Roselle native Panasiuk getting used to life in the Big Ten
Roselle, Illinois is about 250 miles from the Michigan State University campus, but for a young football player who has gone from playing high-school football in northern Illinois to lining up against the likes of Notre Dame and Wisconsin, the distance between those two worlds could seem even greater.
For Roselle native Mike Panasiuk, this fall has him suiting up as a Michigan State Spartan for the first time after a stellar high school career at Lake Park West. His first on-field experience at MSU came immediately — a couple of plays into the Spartans' first game of the season, against Furman, on Sept. 2 in East Lansing, Michigan.
“I kind of went into the game thinking it was just like a normal high school game — nothing too big or too serious, even knowing it's a whole new level,” Panasiuk, a defensive lineman, told the DuPage Policy Journal. “But running out there and seeing all the fans around me, I definitely got hyped.”
After that rush, though, he said he went out and did his job, just like in high school.
Panasiuk said that he remained in the flow of things while seeing action in MSU's next two games against Notre Dame and Wisconsin — two of college football's powers alongside MSU.
“It was really cool going against good guys like them, but just treating it like an ordinary game is my mentality,” he said.
Against Wisconsin, Panasiuk recorded the first tackle of his collegiate career.
When talking about the transition from high school to college ball, Panasiuk mentioned conditioning is “a whole new level,” with the Spartans facing teams that run fast-tempo offenses. A lot of energy is needed to compete.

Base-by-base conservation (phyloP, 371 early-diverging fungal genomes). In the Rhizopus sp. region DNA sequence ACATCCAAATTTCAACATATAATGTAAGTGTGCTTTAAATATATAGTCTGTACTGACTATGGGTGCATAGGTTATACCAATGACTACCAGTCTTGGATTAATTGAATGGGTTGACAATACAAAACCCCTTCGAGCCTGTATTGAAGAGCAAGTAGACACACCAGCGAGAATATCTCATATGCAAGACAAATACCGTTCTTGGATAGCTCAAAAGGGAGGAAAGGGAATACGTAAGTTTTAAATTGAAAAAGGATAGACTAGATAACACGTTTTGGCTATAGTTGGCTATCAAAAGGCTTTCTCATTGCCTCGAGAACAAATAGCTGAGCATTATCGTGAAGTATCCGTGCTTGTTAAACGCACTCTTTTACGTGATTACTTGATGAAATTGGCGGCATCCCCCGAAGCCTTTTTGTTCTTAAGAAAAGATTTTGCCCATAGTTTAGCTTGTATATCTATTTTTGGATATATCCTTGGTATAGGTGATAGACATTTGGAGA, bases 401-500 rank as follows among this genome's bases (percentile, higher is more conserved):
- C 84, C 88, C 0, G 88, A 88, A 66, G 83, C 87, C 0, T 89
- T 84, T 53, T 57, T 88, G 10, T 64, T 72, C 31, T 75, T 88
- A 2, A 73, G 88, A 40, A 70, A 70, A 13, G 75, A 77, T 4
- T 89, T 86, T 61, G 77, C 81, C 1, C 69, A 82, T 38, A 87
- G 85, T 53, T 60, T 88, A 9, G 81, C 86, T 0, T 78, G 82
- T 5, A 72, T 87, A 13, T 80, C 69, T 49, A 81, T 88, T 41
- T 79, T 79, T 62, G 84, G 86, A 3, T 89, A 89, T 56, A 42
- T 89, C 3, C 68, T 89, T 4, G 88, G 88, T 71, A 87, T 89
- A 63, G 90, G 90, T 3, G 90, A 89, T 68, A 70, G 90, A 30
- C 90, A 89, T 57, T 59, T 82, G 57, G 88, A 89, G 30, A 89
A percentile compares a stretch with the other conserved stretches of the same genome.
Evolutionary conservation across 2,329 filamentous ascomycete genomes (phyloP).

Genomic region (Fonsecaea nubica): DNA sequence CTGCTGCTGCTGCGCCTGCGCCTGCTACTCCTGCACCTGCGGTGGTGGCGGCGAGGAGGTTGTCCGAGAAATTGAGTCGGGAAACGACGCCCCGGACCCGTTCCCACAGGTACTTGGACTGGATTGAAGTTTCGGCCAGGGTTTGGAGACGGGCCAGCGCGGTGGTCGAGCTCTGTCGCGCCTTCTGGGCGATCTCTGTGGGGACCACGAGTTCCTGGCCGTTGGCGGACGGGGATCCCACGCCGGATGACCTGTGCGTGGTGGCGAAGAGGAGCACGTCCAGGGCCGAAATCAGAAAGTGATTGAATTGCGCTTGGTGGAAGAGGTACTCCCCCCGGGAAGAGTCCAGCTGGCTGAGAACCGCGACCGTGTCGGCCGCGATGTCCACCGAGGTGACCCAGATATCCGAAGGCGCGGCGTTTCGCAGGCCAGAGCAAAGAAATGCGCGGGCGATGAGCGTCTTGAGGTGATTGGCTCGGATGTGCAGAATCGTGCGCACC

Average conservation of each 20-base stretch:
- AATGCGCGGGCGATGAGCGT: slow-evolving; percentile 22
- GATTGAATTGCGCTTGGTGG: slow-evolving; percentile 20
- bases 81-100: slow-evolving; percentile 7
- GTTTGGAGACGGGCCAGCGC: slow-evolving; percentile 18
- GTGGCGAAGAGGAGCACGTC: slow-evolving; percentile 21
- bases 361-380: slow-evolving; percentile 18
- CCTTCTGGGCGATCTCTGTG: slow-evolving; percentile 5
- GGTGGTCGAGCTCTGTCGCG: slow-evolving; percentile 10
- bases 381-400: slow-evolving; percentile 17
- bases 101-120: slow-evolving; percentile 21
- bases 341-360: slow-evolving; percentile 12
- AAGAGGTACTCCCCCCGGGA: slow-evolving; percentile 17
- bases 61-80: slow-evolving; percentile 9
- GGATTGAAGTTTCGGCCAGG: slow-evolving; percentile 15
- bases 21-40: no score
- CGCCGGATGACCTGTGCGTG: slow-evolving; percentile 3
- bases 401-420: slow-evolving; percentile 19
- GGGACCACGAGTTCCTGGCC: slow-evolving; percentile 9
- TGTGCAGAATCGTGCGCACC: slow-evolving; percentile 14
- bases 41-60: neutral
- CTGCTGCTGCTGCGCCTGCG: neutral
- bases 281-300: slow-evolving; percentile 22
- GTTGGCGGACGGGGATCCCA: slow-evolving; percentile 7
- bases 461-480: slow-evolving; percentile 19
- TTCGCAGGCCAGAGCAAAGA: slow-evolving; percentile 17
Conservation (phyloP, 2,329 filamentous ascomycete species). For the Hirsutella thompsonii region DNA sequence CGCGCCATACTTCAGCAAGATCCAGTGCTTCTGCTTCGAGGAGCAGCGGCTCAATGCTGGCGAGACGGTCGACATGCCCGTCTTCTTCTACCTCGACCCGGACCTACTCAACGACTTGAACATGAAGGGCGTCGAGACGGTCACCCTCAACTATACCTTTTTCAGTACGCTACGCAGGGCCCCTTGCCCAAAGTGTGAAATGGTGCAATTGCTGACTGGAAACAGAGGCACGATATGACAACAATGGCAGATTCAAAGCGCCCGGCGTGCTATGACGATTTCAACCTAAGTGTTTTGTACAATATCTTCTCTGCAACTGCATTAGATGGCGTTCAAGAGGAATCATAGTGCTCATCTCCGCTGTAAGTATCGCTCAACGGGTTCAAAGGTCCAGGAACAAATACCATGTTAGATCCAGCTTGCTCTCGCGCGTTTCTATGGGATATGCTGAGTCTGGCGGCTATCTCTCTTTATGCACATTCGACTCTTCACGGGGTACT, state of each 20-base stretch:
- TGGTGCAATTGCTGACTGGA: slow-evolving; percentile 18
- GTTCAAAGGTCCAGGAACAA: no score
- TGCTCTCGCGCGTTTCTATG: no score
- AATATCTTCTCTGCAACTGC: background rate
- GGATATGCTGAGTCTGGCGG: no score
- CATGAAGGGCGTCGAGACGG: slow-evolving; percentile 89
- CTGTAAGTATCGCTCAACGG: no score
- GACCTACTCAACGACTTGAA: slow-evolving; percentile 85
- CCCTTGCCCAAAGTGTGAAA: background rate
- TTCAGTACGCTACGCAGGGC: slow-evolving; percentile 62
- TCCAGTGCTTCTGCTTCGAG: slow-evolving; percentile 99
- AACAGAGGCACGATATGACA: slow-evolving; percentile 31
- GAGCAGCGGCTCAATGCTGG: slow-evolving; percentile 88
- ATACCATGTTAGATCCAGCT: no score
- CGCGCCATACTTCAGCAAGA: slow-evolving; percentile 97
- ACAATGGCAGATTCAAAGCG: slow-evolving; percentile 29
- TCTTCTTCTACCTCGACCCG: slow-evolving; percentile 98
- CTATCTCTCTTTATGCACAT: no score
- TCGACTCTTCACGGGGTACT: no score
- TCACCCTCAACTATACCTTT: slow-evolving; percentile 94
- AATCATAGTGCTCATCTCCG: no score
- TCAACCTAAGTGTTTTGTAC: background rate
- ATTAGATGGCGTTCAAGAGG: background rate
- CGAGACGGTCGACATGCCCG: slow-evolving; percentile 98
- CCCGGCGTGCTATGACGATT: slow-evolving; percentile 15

“Back in high school, with my size (6-foot-3-inches, 309 pounds), you can beat the guy in front of you just for being your average Joe,” he said. “Now it's a whole new level. People are stronger than you, faster than you, so you have to keep up with them.”
Panasiuk said his power has improved since high school. He was told that the power he displayed in high school wouldn't work at the Big Ten level, but he has adapted his power to the elevated level by getting lower in his stance and working on hand placement.
Those kinds of details get emphasized at MSU, where defensive linemen will study the angle of an offensive-lineman's foot to pick up signals on which way he will go on the play, Panasiuk said. Pass rush is an area he plans to work more on this season.
The lifestyle also is different for him, as he doesn't have to get up at 6:30 a.m. like last year at this time and is on more of his own schedule. He praised the academic staff at MSU for helping keep students on top of things.
“Michigan State's a great atmosphere,” he said. “All the guys around here and the coaches and the players, it's just like a family.”
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